I’m not American, but I’d expect that it depends on what you’re doing. Id expect regulators have some things that require a credentialed actuary (credentialed by one of the actuarial societies) approve or sign off on it. If it’s not covered by the regulators, then doesn’t matter if they’re ana ctuary by any definition. But if you’re dealing with regulators, I’d expect that they are assuming you have a credentialed actuary in board. You’re best bet? Ping the chief actuary at your company and ask them.

In Canada, the term actuary is reserved for people credentialed by the Canadian society, so there’s no confusion over the term.

Had a data scientist on my team who I tried my best to explain this to. I don’t care how much lift your model output produces, if your entire process for determining is not documented, it’s useless to me.

He never really got it. Only person I’ve ever worked alongside in my career who got fired. It was deserved.

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I see a lot of cowboy coding from data scientists. How do you expect people to be able to review your work and understand your assumptions if you don’t document? But most of the time when I’m looking at a data scientist’s model I get, “Trust me, this works.” or “It’s really complicated, you won’t understand.”

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I take it they’re also into bitcoin?

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One of the DS I work with definitely is full of himself. I make sure to put him in his place whenever he pulls that that kind tone with me.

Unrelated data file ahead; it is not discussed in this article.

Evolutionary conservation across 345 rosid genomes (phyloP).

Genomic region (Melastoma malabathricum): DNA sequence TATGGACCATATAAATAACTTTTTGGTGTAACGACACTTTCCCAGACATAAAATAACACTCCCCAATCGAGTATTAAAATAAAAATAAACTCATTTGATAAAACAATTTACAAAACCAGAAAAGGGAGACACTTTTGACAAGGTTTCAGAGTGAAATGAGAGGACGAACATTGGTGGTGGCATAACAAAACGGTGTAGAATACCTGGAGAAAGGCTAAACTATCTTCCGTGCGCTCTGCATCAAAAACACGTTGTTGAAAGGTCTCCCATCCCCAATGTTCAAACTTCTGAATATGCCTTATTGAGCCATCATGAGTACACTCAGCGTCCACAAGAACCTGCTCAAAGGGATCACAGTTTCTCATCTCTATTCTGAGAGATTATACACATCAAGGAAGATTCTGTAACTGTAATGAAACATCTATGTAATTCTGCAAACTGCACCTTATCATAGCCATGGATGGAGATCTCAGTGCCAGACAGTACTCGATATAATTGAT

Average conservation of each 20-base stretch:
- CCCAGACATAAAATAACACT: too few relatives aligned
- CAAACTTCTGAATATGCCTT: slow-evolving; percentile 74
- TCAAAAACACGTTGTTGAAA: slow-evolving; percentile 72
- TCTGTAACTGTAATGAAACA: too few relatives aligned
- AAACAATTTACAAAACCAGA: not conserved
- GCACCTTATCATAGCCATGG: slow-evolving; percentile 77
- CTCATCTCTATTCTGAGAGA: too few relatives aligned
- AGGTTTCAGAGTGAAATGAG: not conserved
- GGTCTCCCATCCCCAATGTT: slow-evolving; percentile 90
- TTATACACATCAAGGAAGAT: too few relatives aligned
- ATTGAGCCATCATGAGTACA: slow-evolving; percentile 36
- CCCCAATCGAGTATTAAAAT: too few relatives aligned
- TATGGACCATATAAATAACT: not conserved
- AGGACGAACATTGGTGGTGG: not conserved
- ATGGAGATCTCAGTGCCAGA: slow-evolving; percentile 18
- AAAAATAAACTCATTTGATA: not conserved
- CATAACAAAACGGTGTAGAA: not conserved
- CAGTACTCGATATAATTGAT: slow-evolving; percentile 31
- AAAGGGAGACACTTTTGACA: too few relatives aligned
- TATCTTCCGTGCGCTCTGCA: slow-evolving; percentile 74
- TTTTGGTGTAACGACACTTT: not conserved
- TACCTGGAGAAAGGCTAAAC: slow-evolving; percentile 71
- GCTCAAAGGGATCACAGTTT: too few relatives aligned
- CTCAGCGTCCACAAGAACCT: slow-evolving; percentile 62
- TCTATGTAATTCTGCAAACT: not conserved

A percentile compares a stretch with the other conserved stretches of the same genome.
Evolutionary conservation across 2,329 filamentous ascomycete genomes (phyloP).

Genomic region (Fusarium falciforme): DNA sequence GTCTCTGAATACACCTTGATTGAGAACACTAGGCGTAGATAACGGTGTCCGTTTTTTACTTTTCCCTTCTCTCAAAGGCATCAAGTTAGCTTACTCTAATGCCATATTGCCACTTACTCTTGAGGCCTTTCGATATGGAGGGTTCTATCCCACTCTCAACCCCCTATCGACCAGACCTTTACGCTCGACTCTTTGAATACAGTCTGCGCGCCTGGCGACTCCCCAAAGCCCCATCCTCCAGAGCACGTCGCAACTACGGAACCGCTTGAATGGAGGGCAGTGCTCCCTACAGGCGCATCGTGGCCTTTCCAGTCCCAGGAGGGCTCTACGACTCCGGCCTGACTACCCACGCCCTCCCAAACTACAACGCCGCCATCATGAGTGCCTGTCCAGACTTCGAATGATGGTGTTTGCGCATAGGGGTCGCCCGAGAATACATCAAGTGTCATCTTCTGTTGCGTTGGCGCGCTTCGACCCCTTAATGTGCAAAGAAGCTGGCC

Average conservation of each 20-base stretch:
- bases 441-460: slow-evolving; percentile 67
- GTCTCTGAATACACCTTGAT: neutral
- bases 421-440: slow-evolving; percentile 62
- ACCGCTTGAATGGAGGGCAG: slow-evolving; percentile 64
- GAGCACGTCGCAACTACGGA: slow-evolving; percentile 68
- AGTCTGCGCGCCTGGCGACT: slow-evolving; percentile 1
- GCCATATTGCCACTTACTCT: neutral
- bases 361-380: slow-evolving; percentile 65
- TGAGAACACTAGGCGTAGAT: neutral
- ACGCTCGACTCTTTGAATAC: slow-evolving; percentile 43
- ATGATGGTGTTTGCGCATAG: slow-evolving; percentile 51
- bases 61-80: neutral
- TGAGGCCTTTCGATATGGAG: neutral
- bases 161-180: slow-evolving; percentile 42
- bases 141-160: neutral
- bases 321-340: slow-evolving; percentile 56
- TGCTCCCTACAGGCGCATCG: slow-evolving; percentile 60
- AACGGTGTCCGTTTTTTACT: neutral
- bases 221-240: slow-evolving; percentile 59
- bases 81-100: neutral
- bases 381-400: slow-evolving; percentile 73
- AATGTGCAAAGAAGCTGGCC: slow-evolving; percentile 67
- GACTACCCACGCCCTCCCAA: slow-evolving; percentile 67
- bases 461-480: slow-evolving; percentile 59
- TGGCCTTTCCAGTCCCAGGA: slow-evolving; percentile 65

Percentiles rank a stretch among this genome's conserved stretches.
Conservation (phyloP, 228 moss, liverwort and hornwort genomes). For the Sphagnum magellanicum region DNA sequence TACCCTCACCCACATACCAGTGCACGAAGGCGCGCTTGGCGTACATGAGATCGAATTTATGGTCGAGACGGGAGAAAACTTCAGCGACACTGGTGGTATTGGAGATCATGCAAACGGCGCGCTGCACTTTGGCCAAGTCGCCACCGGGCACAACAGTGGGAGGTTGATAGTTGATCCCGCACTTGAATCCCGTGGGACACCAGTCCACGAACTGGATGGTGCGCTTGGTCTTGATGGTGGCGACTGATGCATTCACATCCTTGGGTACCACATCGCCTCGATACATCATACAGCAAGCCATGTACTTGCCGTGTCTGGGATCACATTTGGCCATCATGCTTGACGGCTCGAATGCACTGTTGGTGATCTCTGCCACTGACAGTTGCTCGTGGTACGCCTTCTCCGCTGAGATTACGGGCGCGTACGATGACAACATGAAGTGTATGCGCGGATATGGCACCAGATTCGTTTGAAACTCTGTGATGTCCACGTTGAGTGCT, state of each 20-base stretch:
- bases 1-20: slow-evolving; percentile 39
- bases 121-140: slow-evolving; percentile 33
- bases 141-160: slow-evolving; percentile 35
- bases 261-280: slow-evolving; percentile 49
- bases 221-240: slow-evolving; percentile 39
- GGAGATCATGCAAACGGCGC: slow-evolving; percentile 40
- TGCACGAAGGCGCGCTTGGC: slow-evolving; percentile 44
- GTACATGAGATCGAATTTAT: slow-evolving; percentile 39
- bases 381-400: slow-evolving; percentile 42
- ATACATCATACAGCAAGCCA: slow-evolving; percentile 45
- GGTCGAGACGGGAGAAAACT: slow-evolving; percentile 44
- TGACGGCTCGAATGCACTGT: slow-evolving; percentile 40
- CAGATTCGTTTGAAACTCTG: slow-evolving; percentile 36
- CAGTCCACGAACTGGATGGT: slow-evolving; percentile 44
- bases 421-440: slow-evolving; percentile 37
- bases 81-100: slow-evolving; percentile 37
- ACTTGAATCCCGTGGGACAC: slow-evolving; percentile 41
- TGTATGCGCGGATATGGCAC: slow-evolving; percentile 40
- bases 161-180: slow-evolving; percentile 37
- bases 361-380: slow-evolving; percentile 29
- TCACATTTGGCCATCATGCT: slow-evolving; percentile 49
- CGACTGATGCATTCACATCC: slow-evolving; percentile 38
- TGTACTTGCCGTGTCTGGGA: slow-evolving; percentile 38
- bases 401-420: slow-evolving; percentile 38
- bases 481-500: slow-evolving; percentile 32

“It’s really complicated, you won’t understand.”

Lol, dude did the same thing to me all the time. I took that as code for “I don’t understand how this works, please don’t dig too deeply or my ego will be hurt.”

Literally never worked with someone so condescending.

I think Bro is narrowing in on the issue. In the US, for the American Academy of Actuaries, the Code of Conduct defines actuary (uncapitalized) and Actuary (capitalized).

It seems to me that a non-credentialed actuary may perform actuarial services, but only a credentialed Actuary is subject to the Code of Conduct. I don’t see much of the Code as applying to actuaries. ASOPs however are binding to Actuaries, but they are addressed to actuaries.

So, I don’t think an actuary can get in trouble with the American Academy for not following an ASOP. But I can see an insurance department questioning whether an ASOP was followed, and if not why not.

Any comments?

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I wonder if he used premium as a predictor and losses as a response variable, and then concluded that policies with more premium have more losses and are thus less desirable.

I also wonder if he used any of the following as predictors in a pricing model for one line of business:

  • ratio of elementary students to number of heavy trucks licensed, per ZIP code
  • ratio of apartments to non-fast-food restaurants, per CBG
  • ratio of plumbers to construction companies, per ZIP code
  • number of new construction single-family houses in last 10 years, per ZIP code